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Kuwait minister's fix for 4 Gitmo detainees: Send them to Afghanistan

From Xuan Thai, CNN White House Producer
STORY HIGHLIGHTS
  • A cable posted on WikiLeaks quotes a Kuwaiti official on Guantanamo detainees
  • "We cannot deal with these people. I can't detain them," he says
  • Another cable praises the Saudi rehab program for former Gitmo detainees
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Washington (CNN) -- As the United States negotiated with countries around the world to find new homes for the remaining detainees held at Guantanamo Bay, Cuba, Kuwait's minister of interior had a solution for the four Kuwaiti citizens left in the prison.

"You picked them up in Afghanistan; you should drop them off in Afghanistan," Shaikh Jaber Al-Khalid Al-Sabah is quoted as saying, "in the middle of the war zone," where the detainees could be killed in combat.

The 2009 cable titled "The Interior Minister's remedy for terrorists: Let them die," is among the diplomatic documents posted online by WikiLeaks.

In it, Al-Sabah is quoted as expressing concerns about his country's ability to hold the Guantanamo detainees.

"You know better than I that we cannot deal with these people. I can't detain them," said Al-Sabah. "If I take their passports, they will sue to get them. I can talk to you into next week about building a rehabilitation center, but it won't happen. ... They are rotten and the best thing to do is get rid of them."

The cable reflects the difficult position the Kuwaiti government was in regarding the detainees and its problems in "apprehending and detaining terror financiers and facilitators under Kuwait's current legal and political framework."

Facing pressure to "bring their boys home," as the cable puts it, Kuwait's inability to keep the suspected terrorists in custody was a difficult and embarrassing issue, as exemplified by the case of Mohammed al-Bathali.

Al-Bathali, a self-confessed jihadi recruiter and terror financier, had been sentenced to serve three to five years for "'inciting jihad' against a friend state." But he was released on bond.

In a different cable from the U.S. Embassy in Riyadh there is a discussion regarding the recidivism rate of Guantanamo detainees returned to Saudi Arabia who then passed through the country's rehabilitation program. Of the 119 detainees who went through the program, the cable reports, the overall rate of recidivism was 8 to 10 percent, according to the 2009 cable.

"The real story of the Saudi rehabilitation program is one of success: at least 90 percent of its graduates appear to have given up jihad and reintegrated into Saudi society," the cable says. "The recidivists are the exception, not the rule."

The cable does acknowledge however, that it was more difficult to rehabilitate former Guantanamo detainees than others.

In another creative solution for the detainees, Saudi Arabia's King Abdullah proposed to implant a Bluetooth-like device into former Guantanamo detainees to track their movements.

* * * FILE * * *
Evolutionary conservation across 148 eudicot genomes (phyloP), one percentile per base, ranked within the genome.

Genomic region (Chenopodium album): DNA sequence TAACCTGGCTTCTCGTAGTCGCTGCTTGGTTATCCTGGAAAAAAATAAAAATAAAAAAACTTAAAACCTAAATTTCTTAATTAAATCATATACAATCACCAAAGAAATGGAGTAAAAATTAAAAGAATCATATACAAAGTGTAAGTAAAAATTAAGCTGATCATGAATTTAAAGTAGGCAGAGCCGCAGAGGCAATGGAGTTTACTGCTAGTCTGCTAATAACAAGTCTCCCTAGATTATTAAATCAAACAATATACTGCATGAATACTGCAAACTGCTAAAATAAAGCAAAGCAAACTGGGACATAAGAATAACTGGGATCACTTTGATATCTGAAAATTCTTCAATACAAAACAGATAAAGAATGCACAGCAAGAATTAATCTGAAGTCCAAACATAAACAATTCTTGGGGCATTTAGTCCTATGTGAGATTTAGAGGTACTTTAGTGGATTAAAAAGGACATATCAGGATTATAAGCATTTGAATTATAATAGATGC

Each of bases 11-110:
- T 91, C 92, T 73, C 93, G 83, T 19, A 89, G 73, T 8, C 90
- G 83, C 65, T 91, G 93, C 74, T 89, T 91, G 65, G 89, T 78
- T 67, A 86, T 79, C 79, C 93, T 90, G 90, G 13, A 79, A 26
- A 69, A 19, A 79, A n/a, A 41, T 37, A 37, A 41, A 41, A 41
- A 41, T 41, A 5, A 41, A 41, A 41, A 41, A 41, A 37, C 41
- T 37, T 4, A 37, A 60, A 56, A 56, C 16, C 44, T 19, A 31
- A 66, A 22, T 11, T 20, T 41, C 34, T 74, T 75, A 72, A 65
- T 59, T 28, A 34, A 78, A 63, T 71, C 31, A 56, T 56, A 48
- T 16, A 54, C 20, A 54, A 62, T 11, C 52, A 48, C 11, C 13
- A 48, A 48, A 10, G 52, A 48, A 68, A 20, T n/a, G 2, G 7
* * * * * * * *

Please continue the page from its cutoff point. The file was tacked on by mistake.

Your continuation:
During a March 22, 2009, meeting between U.S. Deputy National Security Advisor John Brennan and King Abdullah, the king suggested an "electronic chip" be implanted in the detainees to allow for tracking their movements as is done with Saudi horses and falcons.

According to the cable, Brennan deflected the idea, saying, "horses don't have good lawyers," pointing out that such a proposal would face legal hurdles in the United States.

The relocation of 17 Chinese Muslim Uyghurs detained at Guantanamo Bay also was a thorny issue for the United States, according to the WikiLeaks cables. Attempts to find new homes for those detainees was met with resistance because of fear of retribution from China.

At one point, Germany considered accepting seven of the Uyghurs. But the government was "subsequently warned by China of 'a heavy burden on bilateral relations'" between Germany and China if the Germans accepted the detainees.

According to one cable, German Chancellery Security and Foreign Policy Advisor Christoph Heusgen said relocation of the Uyghurs "would be 'too difficult,' but Germany could probably accept '2-3 others' from Guantanamo.

The document also summarized Heusgen as saying, "if Germany were to take any [Uyghurs], it would be best to do so in combination with other European countries to prevent China from focusing its opposition on any one country."

In another cable, this one from the U.S. Embassy in Bishkek, Kyrgyzstan, the Chinese ambassador to Kyrgyzstan, Zhang Yannian, is quoted as calling America's refusal to relocate the detainees to China a "slap in the face."

The missive quotes Zhang as saying, "Releasing 17 from Guantanamo is an unfriendly act toward us."

"He then went on at length about what a 'slap in the face' it was to China that the Uyghur detainees were not going to be returned to their homeland but instead shipped to Germany, where reportedly they had already been granted refugee status," the cable says.

It goes on to say that Zhang "did imply that the Guantanamo situation had made China look for ways to hit back at the U.S."

The 17 Uyghurs were eventually relocated to Palau, Bermuda, Albania and Switzerland.

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